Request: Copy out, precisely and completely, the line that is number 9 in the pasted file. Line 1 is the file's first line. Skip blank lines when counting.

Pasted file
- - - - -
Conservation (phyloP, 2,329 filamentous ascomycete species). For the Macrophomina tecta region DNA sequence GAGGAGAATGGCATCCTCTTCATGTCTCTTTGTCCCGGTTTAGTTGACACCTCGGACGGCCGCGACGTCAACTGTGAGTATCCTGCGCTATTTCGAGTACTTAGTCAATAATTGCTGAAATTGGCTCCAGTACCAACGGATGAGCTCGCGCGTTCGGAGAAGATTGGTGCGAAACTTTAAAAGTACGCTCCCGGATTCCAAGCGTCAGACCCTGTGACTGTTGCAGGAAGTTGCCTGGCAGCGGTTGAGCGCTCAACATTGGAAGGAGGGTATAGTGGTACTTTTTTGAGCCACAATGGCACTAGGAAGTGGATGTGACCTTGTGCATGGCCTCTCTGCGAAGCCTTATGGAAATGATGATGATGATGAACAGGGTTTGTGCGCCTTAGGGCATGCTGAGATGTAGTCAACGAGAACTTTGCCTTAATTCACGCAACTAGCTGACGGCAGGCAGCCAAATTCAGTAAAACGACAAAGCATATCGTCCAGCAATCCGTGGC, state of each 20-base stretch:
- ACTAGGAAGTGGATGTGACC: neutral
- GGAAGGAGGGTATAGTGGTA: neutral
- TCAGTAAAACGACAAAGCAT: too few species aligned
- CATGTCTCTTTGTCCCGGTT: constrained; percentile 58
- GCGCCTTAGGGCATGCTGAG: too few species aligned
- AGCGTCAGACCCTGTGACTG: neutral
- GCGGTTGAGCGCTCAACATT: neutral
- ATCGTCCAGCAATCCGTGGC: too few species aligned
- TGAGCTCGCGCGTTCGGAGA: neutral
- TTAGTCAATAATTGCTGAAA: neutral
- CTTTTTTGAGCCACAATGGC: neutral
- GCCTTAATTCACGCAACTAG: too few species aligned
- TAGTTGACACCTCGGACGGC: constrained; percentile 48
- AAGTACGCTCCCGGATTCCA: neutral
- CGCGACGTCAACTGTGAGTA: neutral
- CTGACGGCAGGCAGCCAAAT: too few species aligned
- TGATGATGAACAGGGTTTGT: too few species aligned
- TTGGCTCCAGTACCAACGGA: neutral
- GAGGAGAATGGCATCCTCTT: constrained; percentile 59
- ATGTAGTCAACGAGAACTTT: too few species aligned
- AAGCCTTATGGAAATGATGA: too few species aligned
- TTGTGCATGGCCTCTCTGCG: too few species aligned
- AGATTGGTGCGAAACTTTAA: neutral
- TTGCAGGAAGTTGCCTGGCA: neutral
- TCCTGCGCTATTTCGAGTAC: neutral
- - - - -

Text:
- ATCGTCCAGCAATCCGTGGC: too few species aligned